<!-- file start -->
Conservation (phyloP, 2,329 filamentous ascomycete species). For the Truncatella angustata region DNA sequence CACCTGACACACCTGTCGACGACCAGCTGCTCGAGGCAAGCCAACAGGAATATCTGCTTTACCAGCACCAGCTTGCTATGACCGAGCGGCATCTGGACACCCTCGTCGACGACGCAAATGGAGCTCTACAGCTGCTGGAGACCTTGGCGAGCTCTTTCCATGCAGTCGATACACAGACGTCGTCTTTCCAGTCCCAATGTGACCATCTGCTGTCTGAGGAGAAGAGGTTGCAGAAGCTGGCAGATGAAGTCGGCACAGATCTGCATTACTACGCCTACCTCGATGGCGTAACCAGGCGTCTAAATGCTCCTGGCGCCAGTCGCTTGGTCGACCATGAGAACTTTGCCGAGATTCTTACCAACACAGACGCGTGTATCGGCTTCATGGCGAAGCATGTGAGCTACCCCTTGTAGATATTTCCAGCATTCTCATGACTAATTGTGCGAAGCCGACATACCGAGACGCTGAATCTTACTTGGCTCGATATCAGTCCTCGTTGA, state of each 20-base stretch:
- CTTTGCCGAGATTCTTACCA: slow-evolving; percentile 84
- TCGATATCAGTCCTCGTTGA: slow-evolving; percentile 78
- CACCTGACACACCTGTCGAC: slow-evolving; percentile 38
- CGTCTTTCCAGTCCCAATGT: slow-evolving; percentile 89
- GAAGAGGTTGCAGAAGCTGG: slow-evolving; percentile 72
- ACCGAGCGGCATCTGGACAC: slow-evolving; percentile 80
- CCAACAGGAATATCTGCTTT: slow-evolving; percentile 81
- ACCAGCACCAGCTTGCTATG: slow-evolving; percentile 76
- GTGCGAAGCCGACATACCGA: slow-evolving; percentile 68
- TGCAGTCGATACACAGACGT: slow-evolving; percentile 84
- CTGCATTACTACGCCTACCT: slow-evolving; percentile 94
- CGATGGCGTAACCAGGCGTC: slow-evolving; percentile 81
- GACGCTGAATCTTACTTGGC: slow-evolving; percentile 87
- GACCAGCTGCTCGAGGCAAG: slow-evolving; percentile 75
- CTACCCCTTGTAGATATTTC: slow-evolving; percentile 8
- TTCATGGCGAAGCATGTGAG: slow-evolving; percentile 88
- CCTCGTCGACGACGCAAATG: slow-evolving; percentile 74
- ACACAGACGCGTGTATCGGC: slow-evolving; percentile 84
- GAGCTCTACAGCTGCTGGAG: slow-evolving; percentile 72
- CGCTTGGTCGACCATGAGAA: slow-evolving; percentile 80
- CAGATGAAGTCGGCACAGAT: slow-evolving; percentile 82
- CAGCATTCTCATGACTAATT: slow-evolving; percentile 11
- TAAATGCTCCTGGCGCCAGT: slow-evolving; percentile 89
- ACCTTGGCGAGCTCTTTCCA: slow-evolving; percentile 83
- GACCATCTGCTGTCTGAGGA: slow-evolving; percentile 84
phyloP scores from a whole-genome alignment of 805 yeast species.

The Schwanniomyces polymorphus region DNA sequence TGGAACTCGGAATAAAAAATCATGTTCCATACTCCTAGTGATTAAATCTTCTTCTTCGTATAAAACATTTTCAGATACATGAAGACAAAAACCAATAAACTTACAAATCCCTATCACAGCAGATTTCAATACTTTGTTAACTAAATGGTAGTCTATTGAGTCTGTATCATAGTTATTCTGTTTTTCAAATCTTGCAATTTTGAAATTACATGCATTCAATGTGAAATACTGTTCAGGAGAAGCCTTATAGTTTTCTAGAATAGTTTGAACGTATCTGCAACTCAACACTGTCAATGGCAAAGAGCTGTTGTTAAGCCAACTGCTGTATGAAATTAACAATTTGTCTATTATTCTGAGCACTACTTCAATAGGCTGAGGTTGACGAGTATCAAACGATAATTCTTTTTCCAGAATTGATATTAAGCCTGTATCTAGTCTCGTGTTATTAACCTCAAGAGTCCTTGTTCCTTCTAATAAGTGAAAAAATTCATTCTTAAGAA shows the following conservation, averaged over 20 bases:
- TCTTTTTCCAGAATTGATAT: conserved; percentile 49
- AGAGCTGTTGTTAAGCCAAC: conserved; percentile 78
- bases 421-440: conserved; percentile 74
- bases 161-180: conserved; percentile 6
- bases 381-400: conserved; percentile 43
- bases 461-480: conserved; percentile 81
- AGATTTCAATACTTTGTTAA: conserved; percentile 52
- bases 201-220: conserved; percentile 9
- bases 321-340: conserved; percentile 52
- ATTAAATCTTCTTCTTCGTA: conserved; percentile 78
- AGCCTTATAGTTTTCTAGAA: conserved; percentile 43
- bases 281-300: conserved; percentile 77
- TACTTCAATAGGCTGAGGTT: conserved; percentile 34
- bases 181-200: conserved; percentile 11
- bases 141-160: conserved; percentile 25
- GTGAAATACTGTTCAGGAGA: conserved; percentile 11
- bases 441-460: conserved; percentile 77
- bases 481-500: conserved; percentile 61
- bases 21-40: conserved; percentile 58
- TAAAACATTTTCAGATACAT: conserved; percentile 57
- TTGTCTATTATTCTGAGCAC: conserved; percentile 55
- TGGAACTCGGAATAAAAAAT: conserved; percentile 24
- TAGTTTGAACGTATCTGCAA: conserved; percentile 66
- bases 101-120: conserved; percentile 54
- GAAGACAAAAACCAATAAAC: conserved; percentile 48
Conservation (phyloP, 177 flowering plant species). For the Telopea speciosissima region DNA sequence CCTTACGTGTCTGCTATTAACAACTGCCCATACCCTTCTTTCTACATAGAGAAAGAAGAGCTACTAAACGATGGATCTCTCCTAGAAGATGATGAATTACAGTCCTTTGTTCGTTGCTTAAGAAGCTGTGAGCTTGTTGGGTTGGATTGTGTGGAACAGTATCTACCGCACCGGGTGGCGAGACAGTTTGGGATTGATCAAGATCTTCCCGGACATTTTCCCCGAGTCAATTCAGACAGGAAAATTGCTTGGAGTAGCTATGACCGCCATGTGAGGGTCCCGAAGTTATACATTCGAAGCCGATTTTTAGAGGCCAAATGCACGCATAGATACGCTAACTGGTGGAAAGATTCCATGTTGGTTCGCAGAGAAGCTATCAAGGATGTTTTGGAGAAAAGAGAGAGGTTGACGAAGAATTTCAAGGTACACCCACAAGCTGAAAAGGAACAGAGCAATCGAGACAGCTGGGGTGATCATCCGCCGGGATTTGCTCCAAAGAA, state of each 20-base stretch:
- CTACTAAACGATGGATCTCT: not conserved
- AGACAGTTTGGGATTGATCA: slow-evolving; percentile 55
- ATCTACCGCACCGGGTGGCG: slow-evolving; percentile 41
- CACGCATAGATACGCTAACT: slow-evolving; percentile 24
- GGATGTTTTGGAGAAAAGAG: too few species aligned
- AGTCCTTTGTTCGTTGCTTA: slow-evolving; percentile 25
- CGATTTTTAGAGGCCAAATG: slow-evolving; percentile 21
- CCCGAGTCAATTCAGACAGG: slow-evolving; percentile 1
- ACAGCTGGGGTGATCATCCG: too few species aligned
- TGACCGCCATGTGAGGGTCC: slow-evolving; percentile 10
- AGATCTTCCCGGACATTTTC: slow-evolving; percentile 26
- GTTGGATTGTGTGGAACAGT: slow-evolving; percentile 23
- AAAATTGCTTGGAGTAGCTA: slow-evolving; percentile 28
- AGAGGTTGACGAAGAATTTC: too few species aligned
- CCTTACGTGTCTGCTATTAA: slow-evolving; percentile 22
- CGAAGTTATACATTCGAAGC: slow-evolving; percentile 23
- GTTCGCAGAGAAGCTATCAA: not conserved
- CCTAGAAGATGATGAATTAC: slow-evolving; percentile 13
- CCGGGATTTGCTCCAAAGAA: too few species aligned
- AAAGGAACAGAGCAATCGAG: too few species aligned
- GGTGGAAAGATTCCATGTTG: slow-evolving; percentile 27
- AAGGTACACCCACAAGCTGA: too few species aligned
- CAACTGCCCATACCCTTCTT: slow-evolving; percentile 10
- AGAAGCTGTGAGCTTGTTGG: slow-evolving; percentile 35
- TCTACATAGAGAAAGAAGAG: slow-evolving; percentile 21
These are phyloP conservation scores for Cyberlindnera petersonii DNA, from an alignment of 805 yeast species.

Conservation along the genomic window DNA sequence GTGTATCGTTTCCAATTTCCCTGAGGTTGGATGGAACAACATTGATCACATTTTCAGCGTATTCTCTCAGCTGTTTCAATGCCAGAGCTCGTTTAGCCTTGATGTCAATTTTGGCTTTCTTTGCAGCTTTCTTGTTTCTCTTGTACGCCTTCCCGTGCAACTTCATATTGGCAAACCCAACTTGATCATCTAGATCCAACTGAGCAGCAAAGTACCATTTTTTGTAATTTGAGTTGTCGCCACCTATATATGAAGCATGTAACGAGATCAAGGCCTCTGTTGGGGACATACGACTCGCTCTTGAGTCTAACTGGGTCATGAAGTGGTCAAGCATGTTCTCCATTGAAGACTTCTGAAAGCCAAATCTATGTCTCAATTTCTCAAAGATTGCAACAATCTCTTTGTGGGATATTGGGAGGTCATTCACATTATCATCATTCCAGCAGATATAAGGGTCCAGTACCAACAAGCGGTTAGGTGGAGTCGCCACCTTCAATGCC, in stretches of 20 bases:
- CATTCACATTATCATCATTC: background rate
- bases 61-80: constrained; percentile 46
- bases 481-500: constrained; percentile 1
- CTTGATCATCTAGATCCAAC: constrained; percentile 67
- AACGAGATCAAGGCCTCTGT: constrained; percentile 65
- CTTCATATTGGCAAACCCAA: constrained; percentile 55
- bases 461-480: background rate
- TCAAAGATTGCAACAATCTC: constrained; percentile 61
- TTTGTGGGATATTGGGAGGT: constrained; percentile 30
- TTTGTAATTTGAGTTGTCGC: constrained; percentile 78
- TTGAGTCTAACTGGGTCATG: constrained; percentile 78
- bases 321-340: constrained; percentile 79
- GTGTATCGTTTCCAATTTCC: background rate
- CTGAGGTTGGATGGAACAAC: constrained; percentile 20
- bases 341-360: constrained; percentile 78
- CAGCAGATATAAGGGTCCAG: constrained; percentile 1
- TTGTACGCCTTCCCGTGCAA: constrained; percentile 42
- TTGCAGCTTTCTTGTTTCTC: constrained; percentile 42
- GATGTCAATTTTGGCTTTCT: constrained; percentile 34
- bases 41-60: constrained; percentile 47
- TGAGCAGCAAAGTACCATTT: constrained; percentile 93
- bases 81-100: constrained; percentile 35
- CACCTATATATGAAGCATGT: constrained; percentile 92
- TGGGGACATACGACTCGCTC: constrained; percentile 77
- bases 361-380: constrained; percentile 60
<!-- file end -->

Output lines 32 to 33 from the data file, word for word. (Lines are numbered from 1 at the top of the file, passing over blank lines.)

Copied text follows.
- bases 161-180: conserved; percentile 6
- bases 381-400: conserved; percentile 43